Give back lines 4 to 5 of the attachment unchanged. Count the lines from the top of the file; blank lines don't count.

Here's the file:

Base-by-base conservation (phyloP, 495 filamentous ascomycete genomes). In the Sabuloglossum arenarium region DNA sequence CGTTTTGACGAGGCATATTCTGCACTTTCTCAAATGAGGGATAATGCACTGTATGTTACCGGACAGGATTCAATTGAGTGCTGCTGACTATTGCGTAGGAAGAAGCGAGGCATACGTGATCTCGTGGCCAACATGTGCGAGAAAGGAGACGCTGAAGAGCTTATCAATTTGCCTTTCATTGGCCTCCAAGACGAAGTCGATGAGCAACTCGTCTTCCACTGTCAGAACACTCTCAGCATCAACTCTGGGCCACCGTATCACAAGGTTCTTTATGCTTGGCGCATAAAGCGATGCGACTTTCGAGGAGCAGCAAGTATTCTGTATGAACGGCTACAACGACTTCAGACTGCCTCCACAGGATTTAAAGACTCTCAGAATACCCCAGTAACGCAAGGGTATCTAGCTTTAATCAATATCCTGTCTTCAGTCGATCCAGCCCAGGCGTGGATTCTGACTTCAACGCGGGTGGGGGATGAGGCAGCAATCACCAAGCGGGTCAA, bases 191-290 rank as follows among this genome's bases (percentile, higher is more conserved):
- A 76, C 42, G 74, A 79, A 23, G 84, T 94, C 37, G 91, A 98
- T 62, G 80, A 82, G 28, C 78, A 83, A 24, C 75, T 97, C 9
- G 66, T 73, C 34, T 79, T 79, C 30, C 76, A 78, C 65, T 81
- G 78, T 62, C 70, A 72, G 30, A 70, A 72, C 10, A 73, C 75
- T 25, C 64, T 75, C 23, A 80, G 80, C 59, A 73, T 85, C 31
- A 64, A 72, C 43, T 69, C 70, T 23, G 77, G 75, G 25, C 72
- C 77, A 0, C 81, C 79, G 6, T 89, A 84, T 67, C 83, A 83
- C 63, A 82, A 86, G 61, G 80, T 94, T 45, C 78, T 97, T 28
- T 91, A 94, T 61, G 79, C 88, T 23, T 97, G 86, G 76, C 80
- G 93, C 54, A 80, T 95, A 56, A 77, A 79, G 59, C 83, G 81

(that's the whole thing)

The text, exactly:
- G 66, T 73, C 34, T 79, T 79, C 30, C 76, A 78, C 65, T 81
- G 78, T 62, C 70, A 72, G 30, A 70, A 72, C 10, A 73, C 75